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  1. As the quoted piece points out, it kills mandates across the board though.

    You have to have Medicaid? Nope, States have the right to spend their own money.

    Medicare? Same thing.

    Prop 8? Well since states can define marriage…

    Of course, don’t expect any liberal to honestly argue those points, precident means to them “Any previous ruling that supports my POV.”

    Comment by The_Livewire — July 9, 2010 @ 6:29 am - July 9, 2010

  2. We all know with liberals the 10th Amendment only cuts one way, to remove federal barriers the lower courts’ imposition of liberal policies. If it had been a federal law imposing gay marriage on the states, there would have been no tenth amendment problem for this activist liberal judge.

    Comment by eaglewingz08 — July 9, 2010 @ 7:54 am - July 9, 2010

  3. My first reaction was one of delight in the soundness of the judicial reasoning.

    If gay marriage is a state’s right, so is murdering fetuses. If you have to cross state lines to get your fetus killed, so, also will you have to cross state lines to get yourself same-sex married. But, just as you come back home no longer pregnant, so do you also come back home no longer same-sex married.

    Folks really need to read and understand the Dred Scott decision. It laid the clear roadmap for the judicial reasoning in this case.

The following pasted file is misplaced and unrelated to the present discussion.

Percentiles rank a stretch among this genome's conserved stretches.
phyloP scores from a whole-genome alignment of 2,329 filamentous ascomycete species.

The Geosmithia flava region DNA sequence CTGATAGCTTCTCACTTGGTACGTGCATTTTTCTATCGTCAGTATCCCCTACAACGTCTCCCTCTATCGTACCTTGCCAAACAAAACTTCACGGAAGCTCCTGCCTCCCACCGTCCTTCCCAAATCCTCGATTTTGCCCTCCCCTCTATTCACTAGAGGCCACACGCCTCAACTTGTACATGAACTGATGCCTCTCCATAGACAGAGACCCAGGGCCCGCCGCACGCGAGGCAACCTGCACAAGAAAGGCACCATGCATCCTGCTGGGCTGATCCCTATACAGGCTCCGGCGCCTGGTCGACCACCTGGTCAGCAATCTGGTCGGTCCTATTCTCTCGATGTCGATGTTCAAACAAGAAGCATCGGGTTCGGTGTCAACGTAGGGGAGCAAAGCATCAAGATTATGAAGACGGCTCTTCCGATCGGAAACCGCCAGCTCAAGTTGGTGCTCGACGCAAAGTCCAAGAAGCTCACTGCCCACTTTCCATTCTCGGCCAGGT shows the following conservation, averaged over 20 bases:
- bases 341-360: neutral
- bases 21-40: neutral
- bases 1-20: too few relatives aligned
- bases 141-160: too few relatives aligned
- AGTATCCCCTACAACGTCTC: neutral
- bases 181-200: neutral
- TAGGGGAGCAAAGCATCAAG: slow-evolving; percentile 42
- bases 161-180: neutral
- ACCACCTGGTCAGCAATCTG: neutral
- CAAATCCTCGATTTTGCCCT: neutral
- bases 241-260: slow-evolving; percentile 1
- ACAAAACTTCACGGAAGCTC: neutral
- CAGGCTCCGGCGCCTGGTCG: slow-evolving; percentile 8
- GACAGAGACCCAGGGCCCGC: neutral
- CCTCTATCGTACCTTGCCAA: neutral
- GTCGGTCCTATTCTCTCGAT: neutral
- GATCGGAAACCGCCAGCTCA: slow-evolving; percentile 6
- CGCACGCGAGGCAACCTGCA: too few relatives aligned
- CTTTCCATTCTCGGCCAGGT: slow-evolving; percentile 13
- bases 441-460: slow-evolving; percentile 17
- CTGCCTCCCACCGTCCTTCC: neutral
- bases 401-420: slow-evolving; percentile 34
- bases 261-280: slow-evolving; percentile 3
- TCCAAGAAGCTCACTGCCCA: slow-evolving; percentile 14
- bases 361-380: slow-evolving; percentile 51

I lived through the post war era of segregation. It was chock-a-block full of state’s rights and the Federal government found making inroads to be very difficult until they stretched the Commerce Clause beyond all recognition.

    The point is, the 10th Amendment is a two edged sword and liberals have every reason to hate and fear it.

    This case is a pyrrhic victory for the liberals if it survives. It is judicial activism’s worst nightmare, It strikes at the very heart of much “settled” law.

    My second reaction was one of delight in anticipating how the liberals will spin this.

    Comment by heliotrope — July 9, 2010 @ 9:22 am - July 9, 2010

  4. I read the decision last night. I, too, found the 10th Amendment reasoning very interesting. Personally, I think it’s consistent with settled law. Settled law is that the states define marriage. Heliotrope, you’re quite right about coming “back home no longer same-sex married”.

    Livewire, I think I’m following you, but I’m not sure I agree with your conclusion. The way I read this decision (were it to stand, which it probably won’t) is that in states where same-sex marriage is allowed, married gay couples would be entitled to the Federal benefits. But if a state doesn’t allow same-sex marriage, no benefits for you. No reason for a state to stop with Medicaid/Medicare. In other words, I don’t read this decision as imposing same-sex marriage in order to get those funds.

    Either way, obviously this is not the end of the issue.

    Comment by Neptune — July 9, 2010 @ 10:27 am - July 9, 2010

  5. Sure, and states should decide whether or not they have slaves, which sex gets to vote, whether children should work, etc. etc. Federal government is always evil, yada, yada, yada.

    Comment by Ashpenaz — July 9, 2010 @ 10:54 am - July 9, 2010

  6. Balkin is concerned because the Judge Tauro’s “Tenth Amendment arguments prove entirely too much. As much as liberals might applaud the result, they should be aware that the logic of his arguments, taken seriously, would undermine the constitutionality of wide swaths of federal regulatory programs and seriously constrict federal regulatory power.”